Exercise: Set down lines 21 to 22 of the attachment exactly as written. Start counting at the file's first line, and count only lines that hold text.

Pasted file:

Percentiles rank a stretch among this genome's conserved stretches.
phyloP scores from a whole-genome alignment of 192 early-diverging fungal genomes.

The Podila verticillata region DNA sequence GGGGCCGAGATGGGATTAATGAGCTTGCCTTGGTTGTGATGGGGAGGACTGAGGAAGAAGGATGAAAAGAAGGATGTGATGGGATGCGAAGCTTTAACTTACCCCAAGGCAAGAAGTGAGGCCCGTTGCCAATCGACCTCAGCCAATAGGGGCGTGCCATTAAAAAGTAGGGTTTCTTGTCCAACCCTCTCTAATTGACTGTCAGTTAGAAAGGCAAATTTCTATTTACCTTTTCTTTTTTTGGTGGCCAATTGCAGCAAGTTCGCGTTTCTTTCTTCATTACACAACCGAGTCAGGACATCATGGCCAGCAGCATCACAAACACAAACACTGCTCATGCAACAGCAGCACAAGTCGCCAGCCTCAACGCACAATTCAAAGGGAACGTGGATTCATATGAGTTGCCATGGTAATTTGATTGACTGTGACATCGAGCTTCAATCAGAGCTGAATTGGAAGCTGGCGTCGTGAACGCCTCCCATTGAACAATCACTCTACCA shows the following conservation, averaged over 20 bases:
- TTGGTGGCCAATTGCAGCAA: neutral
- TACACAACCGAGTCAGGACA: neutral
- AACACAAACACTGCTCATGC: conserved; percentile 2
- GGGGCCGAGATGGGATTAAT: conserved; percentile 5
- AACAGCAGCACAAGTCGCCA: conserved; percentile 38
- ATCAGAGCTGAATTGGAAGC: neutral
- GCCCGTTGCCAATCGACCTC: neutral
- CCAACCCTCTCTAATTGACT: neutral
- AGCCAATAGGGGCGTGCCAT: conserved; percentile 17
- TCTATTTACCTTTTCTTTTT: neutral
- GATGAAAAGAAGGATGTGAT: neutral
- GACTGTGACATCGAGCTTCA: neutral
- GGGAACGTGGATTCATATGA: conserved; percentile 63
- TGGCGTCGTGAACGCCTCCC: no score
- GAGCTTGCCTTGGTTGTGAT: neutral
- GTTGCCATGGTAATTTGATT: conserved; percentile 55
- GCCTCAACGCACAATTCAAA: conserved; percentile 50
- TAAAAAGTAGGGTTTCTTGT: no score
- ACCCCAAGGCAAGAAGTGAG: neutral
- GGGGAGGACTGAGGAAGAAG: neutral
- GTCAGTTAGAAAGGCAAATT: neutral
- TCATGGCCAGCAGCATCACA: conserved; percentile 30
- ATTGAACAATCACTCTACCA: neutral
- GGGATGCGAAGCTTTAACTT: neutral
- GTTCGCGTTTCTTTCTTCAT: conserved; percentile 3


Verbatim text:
- TAAAAAGTAGGGTTTCTTGT: no score
- ACCCCAAGGCAAGAAGTGAG: neutral